For James Trent, who lives in a tent under the I-83 overpass, being forced to leave would be the latest in a string of troubles that have made it harder for him to escape homelessness and get his life together.
According to Trent and 30 others living on a city-owned parking lot at the intersection of Centre Street and Guilford Avenue, Baltimore officials recently showed up and told them they must move out by Thursday – today.
Trent, 60, said he can’t believe the city is forcing homeless people to move during a pandemic instead of helping them find finding permanent housing.
“At least here you pretty much know everyone is clean and you’ve got your own space, compared to over in the shelters where you don’t know who’s bringing that shit in,” said Trent, who said he’s been living under the Jones Falls Expressway for about two months.
A former truck driver who said cocaine use has contributed to his struggles, Trent said he would rather take his chances on the street than go to a shelter.
“It’s when you get around people that you get outbreaks. It’s safe here” – James Trent.
“The homeless population’s corona rate is very low,” he said. “It’s when you get around people that you get outbreaks. It’s safe here.”
Trent added that he still has a commercial license, and that his goal is to one day resume work as a truck driver and find permanent housing. He said he’s been on the city’s housing wait list for two years.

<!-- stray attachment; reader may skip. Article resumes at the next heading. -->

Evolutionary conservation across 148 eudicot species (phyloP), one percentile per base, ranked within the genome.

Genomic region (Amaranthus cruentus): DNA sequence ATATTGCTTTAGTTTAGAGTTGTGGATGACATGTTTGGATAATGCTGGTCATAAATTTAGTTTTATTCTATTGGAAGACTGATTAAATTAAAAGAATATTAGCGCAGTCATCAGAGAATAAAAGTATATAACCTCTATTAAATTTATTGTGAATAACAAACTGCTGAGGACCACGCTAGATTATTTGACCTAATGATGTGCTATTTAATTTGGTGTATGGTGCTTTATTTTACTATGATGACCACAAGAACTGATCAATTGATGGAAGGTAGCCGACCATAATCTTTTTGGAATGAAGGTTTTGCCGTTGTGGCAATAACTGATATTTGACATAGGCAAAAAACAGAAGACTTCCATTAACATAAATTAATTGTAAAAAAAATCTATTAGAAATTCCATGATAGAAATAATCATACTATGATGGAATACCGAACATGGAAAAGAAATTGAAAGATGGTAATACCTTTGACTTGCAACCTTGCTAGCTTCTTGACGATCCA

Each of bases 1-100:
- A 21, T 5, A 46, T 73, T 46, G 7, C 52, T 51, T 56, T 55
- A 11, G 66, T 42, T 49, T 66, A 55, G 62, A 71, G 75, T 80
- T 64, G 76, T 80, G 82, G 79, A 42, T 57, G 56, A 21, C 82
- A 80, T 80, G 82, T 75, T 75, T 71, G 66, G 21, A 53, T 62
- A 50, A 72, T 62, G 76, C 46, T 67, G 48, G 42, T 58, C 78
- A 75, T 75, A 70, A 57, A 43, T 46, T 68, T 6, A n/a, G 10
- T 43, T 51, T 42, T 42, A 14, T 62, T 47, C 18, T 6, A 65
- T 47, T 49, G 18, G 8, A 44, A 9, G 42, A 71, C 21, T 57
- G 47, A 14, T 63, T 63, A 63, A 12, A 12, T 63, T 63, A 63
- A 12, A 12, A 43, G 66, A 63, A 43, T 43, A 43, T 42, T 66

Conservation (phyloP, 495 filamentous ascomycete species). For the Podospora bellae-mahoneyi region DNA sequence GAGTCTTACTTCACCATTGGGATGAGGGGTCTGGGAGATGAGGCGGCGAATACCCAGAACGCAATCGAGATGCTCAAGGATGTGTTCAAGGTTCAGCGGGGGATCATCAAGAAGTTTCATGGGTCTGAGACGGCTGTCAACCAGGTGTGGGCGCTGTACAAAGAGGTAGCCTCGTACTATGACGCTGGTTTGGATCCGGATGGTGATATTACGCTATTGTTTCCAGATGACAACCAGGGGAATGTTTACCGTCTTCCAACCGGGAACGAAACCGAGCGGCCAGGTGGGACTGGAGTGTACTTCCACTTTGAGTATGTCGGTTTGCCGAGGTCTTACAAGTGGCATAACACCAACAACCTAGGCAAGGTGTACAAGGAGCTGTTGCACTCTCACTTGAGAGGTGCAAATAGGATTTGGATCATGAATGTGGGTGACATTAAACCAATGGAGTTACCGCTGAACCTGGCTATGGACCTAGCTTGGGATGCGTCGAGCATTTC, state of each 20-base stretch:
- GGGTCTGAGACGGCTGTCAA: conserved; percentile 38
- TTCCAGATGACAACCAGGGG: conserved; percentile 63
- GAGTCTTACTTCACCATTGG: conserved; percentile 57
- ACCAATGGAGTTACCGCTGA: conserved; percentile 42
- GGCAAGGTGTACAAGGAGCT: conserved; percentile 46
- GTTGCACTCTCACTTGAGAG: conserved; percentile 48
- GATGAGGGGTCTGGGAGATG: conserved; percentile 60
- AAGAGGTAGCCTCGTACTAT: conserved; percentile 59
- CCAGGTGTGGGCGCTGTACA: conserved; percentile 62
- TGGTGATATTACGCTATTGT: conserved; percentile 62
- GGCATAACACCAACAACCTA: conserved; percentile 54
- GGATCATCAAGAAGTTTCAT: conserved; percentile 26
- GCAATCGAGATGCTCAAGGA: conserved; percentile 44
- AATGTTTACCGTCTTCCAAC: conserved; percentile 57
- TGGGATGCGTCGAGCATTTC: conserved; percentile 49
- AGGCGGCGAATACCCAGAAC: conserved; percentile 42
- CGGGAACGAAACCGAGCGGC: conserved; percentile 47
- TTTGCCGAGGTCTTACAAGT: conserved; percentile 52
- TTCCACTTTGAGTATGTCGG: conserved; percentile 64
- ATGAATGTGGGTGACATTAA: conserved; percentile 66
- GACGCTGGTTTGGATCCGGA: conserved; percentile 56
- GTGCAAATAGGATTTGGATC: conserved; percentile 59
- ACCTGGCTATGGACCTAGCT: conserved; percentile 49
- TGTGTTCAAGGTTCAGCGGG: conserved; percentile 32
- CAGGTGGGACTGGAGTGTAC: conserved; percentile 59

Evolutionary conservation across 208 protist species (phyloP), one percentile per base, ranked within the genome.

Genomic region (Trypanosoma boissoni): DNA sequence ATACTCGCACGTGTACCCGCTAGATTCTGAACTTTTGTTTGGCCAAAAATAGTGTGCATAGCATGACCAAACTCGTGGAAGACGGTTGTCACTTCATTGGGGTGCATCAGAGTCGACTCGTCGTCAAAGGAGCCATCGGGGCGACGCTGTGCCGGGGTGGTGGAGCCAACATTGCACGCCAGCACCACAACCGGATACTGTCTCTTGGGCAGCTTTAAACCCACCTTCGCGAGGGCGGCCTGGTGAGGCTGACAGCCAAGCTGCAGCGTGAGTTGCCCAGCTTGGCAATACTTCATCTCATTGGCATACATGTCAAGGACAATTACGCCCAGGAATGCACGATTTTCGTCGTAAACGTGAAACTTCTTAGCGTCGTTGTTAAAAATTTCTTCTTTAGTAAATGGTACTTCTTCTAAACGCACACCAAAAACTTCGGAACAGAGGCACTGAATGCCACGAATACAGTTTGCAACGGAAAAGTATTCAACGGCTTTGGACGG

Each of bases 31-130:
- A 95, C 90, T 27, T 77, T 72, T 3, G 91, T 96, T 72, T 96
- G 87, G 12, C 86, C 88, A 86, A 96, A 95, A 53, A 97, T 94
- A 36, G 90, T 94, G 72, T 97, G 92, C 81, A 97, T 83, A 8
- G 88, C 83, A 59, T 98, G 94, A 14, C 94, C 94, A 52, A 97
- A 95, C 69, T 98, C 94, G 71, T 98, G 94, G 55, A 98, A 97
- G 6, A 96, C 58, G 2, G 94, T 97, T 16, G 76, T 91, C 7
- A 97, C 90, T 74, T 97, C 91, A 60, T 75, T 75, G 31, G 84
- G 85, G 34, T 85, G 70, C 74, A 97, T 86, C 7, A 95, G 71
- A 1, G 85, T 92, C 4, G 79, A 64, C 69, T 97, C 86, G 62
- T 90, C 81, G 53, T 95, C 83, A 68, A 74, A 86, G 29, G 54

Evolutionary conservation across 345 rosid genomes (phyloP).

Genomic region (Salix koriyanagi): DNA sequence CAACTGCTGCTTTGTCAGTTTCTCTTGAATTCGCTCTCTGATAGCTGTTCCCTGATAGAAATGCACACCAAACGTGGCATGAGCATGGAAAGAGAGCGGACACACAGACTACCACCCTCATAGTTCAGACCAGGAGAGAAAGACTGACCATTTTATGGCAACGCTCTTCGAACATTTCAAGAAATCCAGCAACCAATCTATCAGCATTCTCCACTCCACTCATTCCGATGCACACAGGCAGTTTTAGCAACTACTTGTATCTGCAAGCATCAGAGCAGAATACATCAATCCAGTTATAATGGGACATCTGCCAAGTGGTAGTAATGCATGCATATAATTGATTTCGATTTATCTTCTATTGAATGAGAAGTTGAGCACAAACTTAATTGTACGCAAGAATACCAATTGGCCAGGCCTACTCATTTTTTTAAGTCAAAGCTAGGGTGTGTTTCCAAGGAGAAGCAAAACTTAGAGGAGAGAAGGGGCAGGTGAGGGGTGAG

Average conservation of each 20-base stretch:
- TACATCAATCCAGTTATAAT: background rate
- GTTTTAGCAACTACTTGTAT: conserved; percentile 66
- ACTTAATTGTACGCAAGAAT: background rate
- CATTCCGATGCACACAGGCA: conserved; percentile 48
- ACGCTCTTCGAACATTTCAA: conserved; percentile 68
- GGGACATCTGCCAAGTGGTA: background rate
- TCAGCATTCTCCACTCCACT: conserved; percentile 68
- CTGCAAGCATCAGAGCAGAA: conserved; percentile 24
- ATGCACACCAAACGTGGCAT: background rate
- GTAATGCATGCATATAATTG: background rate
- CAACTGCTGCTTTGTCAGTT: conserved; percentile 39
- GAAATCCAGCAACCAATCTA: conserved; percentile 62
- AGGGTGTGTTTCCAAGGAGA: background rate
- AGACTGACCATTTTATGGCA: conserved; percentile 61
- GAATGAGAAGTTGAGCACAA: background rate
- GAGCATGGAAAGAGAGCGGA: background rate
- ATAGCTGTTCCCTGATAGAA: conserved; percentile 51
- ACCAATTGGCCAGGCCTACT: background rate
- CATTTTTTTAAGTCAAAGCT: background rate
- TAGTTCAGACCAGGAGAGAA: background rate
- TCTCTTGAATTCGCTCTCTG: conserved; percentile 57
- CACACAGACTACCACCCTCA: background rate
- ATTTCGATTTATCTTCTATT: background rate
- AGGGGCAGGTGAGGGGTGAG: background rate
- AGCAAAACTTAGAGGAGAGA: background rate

Leave by November 19
Baltimore’s homeless population always faces challenges as winter approaches, but this year their difficulties are compounded as Covid-19 cases and deaths surge locally and across the country.
In an email to The Brew, James Bentley II, spokesman for Mayor Bernard C. “Jack” Young, said none of the people living in this Guilford Avenue encampment have shown signs of Covid-19 symptoms.
We are “working daily to refer the homeless residents at Guilford/Centre St. to shelter and supportive services” – mayor’s spokesman.
He acknowledged that the city plans to clear people from the site, but said they have until by November 19 – one week later than what camp residents believed to be the clear-out date.
“The Mayor’s Office of Homeless Services is working daily to refer the homeless residents at Guilford/Centre St. to shelter and supportive services,” Bentley said in the e-mail. “Flu shots, shelter, housing support, case management has been offered to all who are located in this encampment.”
He also said that “one family and three females” agreed to leave the site and go to a shelter.